Risk management is one of, if not the most, important part of any trading strategy. This has become a particular focus for Tradecharting with the development of the TC Trigger and the focus on shorter term time-frame trading. Risk management for Tradecharting is addressed in a number of ways including:

  • Risk per trade: Tradecharting endorses strict money management rules with a 2 % maximum of account risk per trade for Forex and 5% for stocks. This will often mean that traders have to be selective with the TC signals that can be traded.
  • Trade correlation: Tradecharting supports trading one signal per currency at a time. For example, if TC signals were given on the AUD/USD and AUD/JPY then only of these would be taken because these pairs are highly correlated and thus the Risk, by taking both signals, would be double. With stocks, if TC signals presented on numerous Gold stocks for example then trades to a maximum risk of 5% in the Gold sector would be advised as the performance for each stock may end up being highly correlated.
  • Volatility: Tradecharting advises that only TC signals that trigger out of low volatility markets should be taken as these offer the greatest risk to reward potential.


4:  Confluence:

Some charts will present, at times, with extra chart patterns confirming a particular trend direction.  This may take the form of Support and or Resistance trend line levels or triangle patterns etc. This is referred to as Confluence when you have 2 or more factors that support a trend direction on a given pair.  For example, a currency pair may generate a TC signal but, also, have just broken out of a triangle trading pattern or broken a significant trend line.  So, I would always choose to trade the currency pair that has extra confluence over a pair that may only have the raw TS signal.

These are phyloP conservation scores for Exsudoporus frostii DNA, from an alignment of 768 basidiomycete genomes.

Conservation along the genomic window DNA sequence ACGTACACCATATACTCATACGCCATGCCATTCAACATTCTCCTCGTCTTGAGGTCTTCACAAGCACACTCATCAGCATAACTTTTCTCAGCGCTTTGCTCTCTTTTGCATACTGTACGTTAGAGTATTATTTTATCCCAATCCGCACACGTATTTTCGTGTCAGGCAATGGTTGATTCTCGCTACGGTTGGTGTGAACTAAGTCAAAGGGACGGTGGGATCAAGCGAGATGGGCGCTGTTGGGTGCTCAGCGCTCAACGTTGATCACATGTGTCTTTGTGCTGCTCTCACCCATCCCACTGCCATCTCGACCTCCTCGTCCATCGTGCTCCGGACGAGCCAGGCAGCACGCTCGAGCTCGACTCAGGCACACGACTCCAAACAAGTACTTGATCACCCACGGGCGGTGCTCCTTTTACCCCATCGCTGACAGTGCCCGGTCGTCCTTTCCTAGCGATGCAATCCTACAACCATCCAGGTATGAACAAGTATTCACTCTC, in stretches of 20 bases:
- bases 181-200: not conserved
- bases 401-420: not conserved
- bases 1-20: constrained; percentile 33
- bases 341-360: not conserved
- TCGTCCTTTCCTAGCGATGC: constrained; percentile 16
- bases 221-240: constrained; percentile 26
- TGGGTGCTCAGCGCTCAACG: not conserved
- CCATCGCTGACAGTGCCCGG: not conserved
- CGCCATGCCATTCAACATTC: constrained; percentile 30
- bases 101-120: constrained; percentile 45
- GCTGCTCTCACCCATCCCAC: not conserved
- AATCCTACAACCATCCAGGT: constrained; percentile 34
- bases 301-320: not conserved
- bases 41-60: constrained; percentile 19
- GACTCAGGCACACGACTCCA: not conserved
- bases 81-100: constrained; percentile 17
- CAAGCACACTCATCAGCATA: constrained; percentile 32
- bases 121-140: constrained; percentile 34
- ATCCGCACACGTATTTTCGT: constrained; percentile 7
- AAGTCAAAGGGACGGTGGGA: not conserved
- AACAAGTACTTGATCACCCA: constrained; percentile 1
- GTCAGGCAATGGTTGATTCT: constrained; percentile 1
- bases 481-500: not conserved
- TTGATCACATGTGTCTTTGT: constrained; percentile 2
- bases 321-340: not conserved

5: Support and Resistance:

I would be cautious about taking a TC signal that was just under a major support or resistance level. This is an important concept that I have written about more fully here.


6. Summary of how I apply my Trade Charting system:

    1. Determine the overall currency market trend using the indices USDX and EURX.
    2. Check a Trading Calendar at the start of each week, and day, for significant items. (
    3. Analyse charts and note key Support and Resistance levels.
    4. Analyse charts and look for any congestion patterns.
    5. Apply Fibonacci retracement to chart patterns to help identify potential profit targets.
    6. Monitor charts, on the time-frame chart that best suits your trading plan, for any trend line breakout.
    7. Determine the Risk to Reward potential for each potential trade. Use Fibonacci levels to help identify profit targets.
    8. Trade with the trend and trade what you see, NOT, what you think.
    9. Monitor market commentary sites to keep abreast of news and announcements.


Please feel free to ask me questions.  Send these to:

NB: Please, also, read the Disclaimer Information on this blog.  Only ever trade with funds that are allocated as part of your 'risk trading' account. Do not start to trade with a Live Account until you have demonstrated consistent success in a simulated practice account.

 Mary McNamara (last edit: 23/03/20)